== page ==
LA volume was measured by the biplane area-length method from two-dimensional echocardiography. The maximal LA volume during LV systole (LAVs) and the minimal LV volume during LV diastole (LAVd) were obtained. LA total emptying fraction (LATEF) was calculated as [(LAVs – LAVd)/LAVs] × 100% as total LA function. Measurements were repeated three times in each subject, and the average was used for analysis. LA size was represented by LA maximal LAVs and indexed by body surface area (LA volume index [LAVI]).
Measurement of LA Strain and Strain Rate by Speckle Tracking Echocardiography
The endocardial border was manually defined using a point-and-click technique. An epicardial surface tracing was automatically generated by the system, creating a region of interest, which was manually adjusted to cover the full thickness of the myocardium in the systolic frame. The width of the smallest region of interest was 8 mm. Before processing, a cine loop preview was used to confirm if the internal line of the region of interest followed the LA endocardial border throughout the cardiac cycle. Time-strain and time-strain rate plots were produced automatically by the software. We identified peak positive strain (LASp) and strain rate (LASRr) during ventricular systole as an index for LA reservoir function, and peak negative conduit strain rate (LASRc) in LV early filling was identified from the strain rate curve ( Figures 1 and 2 ). We further divided the LA wall into eight segments, including basal septal, middle septal, basal lateral, and middle lateral segments on four-chamber view and basal inferior, middle inferior, basal anterior, and middle anterior segments on two-chamber view. The average of LASp, LASRr, and LASRc of eight segments was used for analysis. In our echocardiography laboratory, intraobserver and interobserver variability were 6.8% and 8.9% for LA strain and 3.3% and 6.2% for LA strain rate, respectively.
Differences between the groups were compared with the Student t test for continuous variables or the chi-square test for categoric variables. Multiple logistic regression analysis was used for independent factors. All data are presented as the mean ± SD. A P value of less than .05 was considered statistically significant. All analyses were performed with SPSS 13.0 for Windows (SPSS Inc., Chicago, IL).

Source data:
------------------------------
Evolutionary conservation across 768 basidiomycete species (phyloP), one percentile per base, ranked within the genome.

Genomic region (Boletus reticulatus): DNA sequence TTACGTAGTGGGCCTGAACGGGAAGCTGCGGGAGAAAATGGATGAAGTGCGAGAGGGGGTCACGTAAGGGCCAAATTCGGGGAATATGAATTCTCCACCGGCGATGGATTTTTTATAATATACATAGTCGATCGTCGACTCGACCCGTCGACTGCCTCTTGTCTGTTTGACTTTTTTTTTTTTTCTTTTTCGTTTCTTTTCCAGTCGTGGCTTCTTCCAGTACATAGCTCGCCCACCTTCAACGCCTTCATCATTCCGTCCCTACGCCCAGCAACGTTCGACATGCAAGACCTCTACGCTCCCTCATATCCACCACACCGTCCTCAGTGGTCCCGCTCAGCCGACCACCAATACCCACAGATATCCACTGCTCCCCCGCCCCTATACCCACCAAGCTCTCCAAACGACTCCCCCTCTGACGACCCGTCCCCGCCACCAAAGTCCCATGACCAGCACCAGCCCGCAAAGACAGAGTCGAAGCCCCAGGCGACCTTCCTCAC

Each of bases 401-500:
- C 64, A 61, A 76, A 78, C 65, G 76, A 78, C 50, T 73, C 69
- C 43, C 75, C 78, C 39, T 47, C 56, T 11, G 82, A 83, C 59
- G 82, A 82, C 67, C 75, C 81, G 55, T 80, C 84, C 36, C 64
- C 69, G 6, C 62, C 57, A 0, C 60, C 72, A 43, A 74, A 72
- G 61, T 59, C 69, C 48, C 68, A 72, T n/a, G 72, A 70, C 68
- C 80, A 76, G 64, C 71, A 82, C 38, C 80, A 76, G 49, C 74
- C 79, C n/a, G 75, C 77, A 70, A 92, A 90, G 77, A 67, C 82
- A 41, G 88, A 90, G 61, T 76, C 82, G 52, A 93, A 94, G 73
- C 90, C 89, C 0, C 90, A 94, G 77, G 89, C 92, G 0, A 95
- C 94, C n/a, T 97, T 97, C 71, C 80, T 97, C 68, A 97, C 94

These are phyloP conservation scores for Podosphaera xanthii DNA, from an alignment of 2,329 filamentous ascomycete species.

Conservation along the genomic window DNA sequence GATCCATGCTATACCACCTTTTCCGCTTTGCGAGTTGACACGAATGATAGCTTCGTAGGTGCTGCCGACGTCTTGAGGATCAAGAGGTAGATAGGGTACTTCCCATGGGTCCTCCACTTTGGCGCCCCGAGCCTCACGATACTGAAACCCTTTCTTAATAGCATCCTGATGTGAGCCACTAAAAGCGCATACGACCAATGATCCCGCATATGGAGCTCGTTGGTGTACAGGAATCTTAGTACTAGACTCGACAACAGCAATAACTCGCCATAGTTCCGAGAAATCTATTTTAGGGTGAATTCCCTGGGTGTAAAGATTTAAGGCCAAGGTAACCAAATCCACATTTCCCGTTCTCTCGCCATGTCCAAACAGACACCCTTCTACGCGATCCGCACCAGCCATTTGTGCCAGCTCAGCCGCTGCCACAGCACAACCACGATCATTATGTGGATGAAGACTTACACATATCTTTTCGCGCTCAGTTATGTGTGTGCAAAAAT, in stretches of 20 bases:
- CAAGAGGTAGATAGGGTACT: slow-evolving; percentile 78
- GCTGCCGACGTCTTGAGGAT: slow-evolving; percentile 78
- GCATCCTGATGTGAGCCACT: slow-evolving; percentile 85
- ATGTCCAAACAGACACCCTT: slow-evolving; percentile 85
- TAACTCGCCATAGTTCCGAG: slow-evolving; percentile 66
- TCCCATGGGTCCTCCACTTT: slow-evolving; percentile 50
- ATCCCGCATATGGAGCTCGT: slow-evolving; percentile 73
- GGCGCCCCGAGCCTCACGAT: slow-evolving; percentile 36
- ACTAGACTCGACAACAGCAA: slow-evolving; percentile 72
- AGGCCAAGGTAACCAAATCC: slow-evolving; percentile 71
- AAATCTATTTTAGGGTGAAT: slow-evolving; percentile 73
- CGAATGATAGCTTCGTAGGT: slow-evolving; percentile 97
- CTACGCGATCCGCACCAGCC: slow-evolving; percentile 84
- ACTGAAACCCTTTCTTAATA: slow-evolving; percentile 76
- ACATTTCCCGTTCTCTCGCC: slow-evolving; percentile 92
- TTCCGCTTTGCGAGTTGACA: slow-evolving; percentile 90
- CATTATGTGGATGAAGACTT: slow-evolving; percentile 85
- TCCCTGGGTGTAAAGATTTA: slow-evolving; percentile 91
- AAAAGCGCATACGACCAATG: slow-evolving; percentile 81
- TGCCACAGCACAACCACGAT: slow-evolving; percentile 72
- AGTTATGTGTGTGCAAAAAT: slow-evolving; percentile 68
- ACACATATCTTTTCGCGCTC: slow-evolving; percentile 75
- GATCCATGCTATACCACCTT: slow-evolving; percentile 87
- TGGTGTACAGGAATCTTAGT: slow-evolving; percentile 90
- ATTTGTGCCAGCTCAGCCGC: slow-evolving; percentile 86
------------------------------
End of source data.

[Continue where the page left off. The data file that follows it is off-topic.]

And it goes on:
Twenty patients (30%) had a history of stroke. The clinical characteristics did not show any significant differences between patients with and without previous stroke among the those with AF ( Table 1 ). The mean age was 78.10 ± 8.14 years in patients with stroke and 74.96 ± 9.70 years in those without stroke ( P = .210). The CHADS 2 score was significantly higher in patients with stroke than those without stroke (2.0 ± 0.7 vs. 1.5 ± 0.8, P = .021). For the LA parameters, LASp (10.44% ± 4.2% vs. 15.69% ± 5.1%, P < . 001), LASRr (1.09 ± 0.27 1/s vs. 1.37 ± 0.32 1/s, P = .001), and LASRc (−1.28 ± 0.38 1/s vs. −1.62 ± 0.43 1/s, P = .002) were significantly reduced in patients with AF with stroke than those without stroke ( Table 1 ). There were no differences in LAVI and LATEF between patients with or without stroke. By multivariate analysis controlling for age, LAVI, and LV ejection fraction, LASp (OR 0.787, 95% CI, 0.639–0.968, P = .023) and LASRr (OR 0.019, 95% CI, 0.001–0.585, P = .023) were independently associated with stroke but not LASRc, E’, and E/E’ ratio ( Table 2 ). The area under receiver operating characteristic (ROC) curves for diagnosis of stroke in patients with AF was 0.661 for CHADS 2 score, 0.806 for LASp, 0.748 for LASRr, and 0.732 for LASRc ( Figure 3 ). By using LASp <13.5% for diagnosis of stroke, the sensitivity was 80% and specificity 63%. By using LASRr <1.40 1/s for diagnosis of stroke, the sensitivity was 75% and specificity 43%. In patients with a lower CHADS 2 score (CHADS 2 score <2), there were no significant differences in rates of stroke between patients with LASp ≥13.5% and LASp <13.5% (12.5% vs. 27.3%, P = .332). However, in patients with high CHADS 2 score (CHADS 2 score ≥2), those with LASp <13.5% had a significantly higher rates of stroke than those with LASp ≥13.5% (61.9% vs. 12.5%, P = .002) ( Figure 4 ).
|AF with stroke ( n = 20)||AF without stroke ( n = 46)||P value|
|Age (y)||78 ± 8||75 ± 10||.210|
|Male (%)||8 (40)||30 (65)||.057|
|Hypertension (%)||15 (75)||27 (59)||.206|
|Diabetes mellitus (%)||8 (40)||12 (26)||.309|
|Smoking (%)||2 (10)||9 (20)||.304|
|Hypercholesterolemia (%)||3 (15)||8 (17)||.754|
|Using antiplatelet agent (%)||6 (30)||22 (48)||.135|
|Using anticoagulants (%)||5 (25)||4 (9)||.090|
|BSA (m 2 )||1.70 ± 0.18||1.69 ± 0.21||.940|
|BMI (kg/m 2 )||27.2 ± 3.7||25.4 ± 6.1||.368|
|LVEDVI (mL/m 2 )||36 ± 131||33 ± 8||.481|
|LVESVI (mL/m 2 )||16 ± 10||13 ± 7||.260|
|LVEF (%)||59 ± 12||64 ± 12||.152|
|LV mass index (g/m 2 )||96.9 ± 18.0||109.4 ± 51.1||.323|
|E (cm/s)||110.3 ± 22.1||103.6 ± 33.7||.459|
|E’ (cm/s)||7.3 ± 1.6||8.7 ± 2.7||<.001|
|E/E’||15.2 ± 4.6||12.4 ± 4.7||.051|
|LA volume index (mL/m 2 )||75 ± 22||71 ± 35||.774|
|LA total emptying fraction (%)||16 ± 8||19 ± 11||.167|
|LASp (%)||10.44 ± 4.23||15.69 ± 5.08||<.001|
|LASRr (1/s)||1.09 ± 0.27||1.37 ± 0.32||.001|
|LASRc (1/s)||−1.28 ± 0.27||−1.64 ± 0.43||.002|
|Heart rate (beats/min)||99 ± 22||94 ± 24||.408|
|CHADS 2 score||2.0 ± 0.7||1.5 ± 0.8||.021|